I became a wandering refugee in my own country. I went back to my friend's house. He was the only person I could think of, because I suddenly realised that when you're in that kind of trouble, you are virtually on your own. Very few people want to have anything to do with you.
The enormity of living in a country that does not value human rights hit me like a tonne of bricks.
My life changed dramatically. Not only did I I have to abandon my house, but my car too, in case they spotted me driving around town. I sneaked into town now and again, but I felt very insecure and I had to rely on the country's increasingly decrepit and inefficient public transport. It was the rainy season and I caught a heavy cold which kept me bed-ridden for days.
Come Christmas, my friend had to travel with his family. What was I to do? I did not feel comfortable being left alone in someone else's house. Fortunately, an uncle took me in and for two weeks I did not set foot outdoors. I slept, ate, watched TV and slept again. I was afraid to answer calls on my mobile in case it was the police.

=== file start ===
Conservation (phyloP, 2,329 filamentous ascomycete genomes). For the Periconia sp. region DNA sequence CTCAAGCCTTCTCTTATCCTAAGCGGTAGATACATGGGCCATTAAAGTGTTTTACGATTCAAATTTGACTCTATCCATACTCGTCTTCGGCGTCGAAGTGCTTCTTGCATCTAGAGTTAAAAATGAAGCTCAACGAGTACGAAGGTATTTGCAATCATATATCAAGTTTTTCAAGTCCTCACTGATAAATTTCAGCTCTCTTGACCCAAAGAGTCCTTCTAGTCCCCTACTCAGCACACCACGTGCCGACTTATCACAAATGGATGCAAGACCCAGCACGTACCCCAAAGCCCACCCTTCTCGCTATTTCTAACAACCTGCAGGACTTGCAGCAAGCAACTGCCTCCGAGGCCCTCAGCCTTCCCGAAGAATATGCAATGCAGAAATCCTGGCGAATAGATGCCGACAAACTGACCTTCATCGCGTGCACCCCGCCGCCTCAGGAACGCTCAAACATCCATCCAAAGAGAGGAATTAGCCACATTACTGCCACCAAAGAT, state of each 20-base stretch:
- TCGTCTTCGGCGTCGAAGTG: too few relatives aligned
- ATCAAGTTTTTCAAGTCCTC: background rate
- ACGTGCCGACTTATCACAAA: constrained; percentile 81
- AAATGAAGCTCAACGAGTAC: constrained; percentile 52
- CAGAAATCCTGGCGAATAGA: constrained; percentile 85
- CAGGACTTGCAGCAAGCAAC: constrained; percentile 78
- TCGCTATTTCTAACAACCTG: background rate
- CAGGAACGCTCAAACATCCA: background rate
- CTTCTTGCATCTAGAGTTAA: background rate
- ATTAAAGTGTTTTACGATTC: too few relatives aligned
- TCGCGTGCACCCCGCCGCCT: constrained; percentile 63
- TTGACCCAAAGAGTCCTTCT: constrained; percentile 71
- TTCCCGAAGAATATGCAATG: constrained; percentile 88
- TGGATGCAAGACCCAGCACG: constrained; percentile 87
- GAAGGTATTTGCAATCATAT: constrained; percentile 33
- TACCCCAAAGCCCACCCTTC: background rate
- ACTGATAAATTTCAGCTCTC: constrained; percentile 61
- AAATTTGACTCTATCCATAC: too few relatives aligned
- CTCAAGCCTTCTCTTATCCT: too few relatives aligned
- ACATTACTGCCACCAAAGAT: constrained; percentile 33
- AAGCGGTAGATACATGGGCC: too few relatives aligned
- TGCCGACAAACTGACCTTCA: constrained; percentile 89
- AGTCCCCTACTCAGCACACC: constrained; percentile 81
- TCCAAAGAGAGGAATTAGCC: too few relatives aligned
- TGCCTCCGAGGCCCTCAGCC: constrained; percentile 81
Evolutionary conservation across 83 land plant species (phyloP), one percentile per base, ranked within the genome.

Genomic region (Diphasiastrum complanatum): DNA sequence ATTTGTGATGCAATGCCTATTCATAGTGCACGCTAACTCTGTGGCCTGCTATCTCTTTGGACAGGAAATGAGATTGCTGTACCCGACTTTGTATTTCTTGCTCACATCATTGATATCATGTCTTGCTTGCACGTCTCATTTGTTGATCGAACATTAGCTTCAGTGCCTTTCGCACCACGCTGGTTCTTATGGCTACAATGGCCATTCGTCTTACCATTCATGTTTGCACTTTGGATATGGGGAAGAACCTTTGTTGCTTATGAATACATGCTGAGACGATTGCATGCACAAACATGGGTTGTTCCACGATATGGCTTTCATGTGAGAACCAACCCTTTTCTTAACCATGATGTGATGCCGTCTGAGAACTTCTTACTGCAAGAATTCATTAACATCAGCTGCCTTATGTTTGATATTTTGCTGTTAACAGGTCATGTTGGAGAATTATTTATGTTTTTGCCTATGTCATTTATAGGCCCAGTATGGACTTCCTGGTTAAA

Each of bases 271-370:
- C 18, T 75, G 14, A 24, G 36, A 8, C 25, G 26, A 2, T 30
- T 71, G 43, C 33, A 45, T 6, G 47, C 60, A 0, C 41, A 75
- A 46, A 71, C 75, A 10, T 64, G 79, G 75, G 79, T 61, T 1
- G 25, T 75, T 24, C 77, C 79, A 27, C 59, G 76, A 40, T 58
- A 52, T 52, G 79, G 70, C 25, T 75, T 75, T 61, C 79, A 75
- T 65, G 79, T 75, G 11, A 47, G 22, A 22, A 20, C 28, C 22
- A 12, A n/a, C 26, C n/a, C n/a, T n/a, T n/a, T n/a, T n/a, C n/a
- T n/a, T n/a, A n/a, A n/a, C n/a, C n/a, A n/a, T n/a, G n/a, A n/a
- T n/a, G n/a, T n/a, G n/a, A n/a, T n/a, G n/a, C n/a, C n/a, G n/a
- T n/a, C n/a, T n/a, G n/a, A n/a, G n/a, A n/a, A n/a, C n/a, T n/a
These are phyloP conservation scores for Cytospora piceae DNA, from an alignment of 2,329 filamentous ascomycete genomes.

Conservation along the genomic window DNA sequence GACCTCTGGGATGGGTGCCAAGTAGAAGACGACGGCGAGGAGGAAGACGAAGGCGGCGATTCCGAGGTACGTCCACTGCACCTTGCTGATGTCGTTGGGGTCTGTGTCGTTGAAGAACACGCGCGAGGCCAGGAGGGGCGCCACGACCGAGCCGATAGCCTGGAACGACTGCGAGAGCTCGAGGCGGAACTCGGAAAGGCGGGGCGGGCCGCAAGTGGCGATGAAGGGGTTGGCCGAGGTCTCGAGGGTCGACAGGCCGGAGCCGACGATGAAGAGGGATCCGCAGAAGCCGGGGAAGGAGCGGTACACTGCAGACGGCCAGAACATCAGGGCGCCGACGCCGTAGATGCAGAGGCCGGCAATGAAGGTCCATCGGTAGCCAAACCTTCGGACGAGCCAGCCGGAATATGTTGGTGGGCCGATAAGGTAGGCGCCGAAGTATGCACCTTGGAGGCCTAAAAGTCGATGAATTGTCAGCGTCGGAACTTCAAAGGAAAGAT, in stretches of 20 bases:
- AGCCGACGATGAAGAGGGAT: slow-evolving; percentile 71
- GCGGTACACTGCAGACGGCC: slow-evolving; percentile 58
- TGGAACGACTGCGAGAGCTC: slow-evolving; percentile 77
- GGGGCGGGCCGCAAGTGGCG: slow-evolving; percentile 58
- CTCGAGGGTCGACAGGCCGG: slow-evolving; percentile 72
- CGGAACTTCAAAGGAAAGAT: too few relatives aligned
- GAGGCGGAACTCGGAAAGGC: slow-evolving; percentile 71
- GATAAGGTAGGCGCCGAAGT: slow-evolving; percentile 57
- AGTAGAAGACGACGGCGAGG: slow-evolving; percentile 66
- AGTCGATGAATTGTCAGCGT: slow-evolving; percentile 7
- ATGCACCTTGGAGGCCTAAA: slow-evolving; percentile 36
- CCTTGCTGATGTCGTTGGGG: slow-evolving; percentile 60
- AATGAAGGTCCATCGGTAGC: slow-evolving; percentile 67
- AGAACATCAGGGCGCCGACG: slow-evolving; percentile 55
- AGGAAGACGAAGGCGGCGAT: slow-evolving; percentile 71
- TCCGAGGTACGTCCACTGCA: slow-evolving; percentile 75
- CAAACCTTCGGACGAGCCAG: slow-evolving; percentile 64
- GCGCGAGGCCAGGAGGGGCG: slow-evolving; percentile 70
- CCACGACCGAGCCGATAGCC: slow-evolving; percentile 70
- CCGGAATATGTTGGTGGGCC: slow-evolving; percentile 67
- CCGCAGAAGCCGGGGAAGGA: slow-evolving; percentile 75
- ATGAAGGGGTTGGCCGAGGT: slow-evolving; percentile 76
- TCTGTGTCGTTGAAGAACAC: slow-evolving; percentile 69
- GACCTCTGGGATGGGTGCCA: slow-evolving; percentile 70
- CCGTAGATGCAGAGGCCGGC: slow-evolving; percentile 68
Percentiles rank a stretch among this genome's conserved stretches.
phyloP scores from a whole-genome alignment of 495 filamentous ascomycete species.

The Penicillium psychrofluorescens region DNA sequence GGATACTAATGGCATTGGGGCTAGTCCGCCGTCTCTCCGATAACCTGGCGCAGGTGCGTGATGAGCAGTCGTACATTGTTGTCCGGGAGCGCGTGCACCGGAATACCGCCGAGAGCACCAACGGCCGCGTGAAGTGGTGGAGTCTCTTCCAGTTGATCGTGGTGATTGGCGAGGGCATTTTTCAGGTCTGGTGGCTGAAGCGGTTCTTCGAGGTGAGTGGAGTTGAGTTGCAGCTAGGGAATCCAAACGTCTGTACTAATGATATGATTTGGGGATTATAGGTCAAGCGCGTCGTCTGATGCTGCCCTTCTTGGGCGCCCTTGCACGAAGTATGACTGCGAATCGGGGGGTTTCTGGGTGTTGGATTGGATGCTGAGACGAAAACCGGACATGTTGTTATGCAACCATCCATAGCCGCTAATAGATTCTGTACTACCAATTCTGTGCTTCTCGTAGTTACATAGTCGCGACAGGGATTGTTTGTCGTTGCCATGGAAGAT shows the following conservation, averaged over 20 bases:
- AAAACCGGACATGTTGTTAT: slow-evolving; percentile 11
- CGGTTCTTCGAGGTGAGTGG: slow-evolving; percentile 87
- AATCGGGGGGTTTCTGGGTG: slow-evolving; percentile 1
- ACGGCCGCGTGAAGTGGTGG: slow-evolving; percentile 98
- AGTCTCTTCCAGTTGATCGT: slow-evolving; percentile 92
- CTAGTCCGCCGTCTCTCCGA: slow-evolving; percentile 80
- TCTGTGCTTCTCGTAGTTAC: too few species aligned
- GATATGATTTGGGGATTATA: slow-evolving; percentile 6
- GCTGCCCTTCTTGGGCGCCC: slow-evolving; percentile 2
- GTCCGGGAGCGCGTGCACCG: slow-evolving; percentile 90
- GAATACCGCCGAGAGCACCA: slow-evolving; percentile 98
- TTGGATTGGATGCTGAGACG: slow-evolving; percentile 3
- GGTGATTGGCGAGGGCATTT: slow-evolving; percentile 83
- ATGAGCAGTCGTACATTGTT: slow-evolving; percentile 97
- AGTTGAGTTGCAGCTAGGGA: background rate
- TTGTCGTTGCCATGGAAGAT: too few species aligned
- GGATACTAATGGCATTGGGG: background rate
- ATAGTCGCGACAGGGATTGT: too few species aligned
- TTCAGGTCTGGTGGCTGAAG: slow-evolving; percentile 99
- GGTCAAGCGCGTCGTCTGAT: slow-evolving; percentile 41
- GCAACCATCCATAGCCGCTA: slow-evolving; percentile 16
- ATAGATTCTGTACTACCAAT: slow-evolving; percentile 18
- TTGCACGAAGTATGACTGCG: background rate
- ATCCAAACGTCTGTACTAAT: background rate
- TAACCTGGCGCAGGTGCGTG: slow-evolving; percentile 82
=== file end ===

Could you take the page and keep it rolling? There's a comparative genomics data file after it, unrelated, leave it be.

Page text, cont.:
After the festive period, the kids came back from my parents' home so they could go to school. It was another headache, because my spouse was also now on the run. A long-time friend took the kids in. It was traumatic for them because they did not know what had happened to their mum and dad.
I got word that the police were now searching vigorously for me and other VOP Radio executives. Ten policemen were permanently stationed outside the house of one of my colleagues. At another board member's place, they harassed and arrested a gardener and a driver, and broke a picture frame containing my colleague's photograph, which they took away with them.
Finally, our lawyer intervened and took me and other senior colleagues to the police station, where six of us were charged with broadcasting without a license under the country's draconian media laws, which heavily constrain press freedom. Strictly speaking, we were not actively broadcasting, but merely sending taped reports to the Netherlands for subsequent transmission from Madagascar.
We were fingerprinted and photographed before appearing in court, where we were remanded on bail, each with orders to report regularly to Harare Central Police Station.
It was a relief to return to my own home after two months on the run. The grass was overgrown and water and electricity had been cut off because of unpaid bills. We had little money because our income dried up with the collapse of VOP.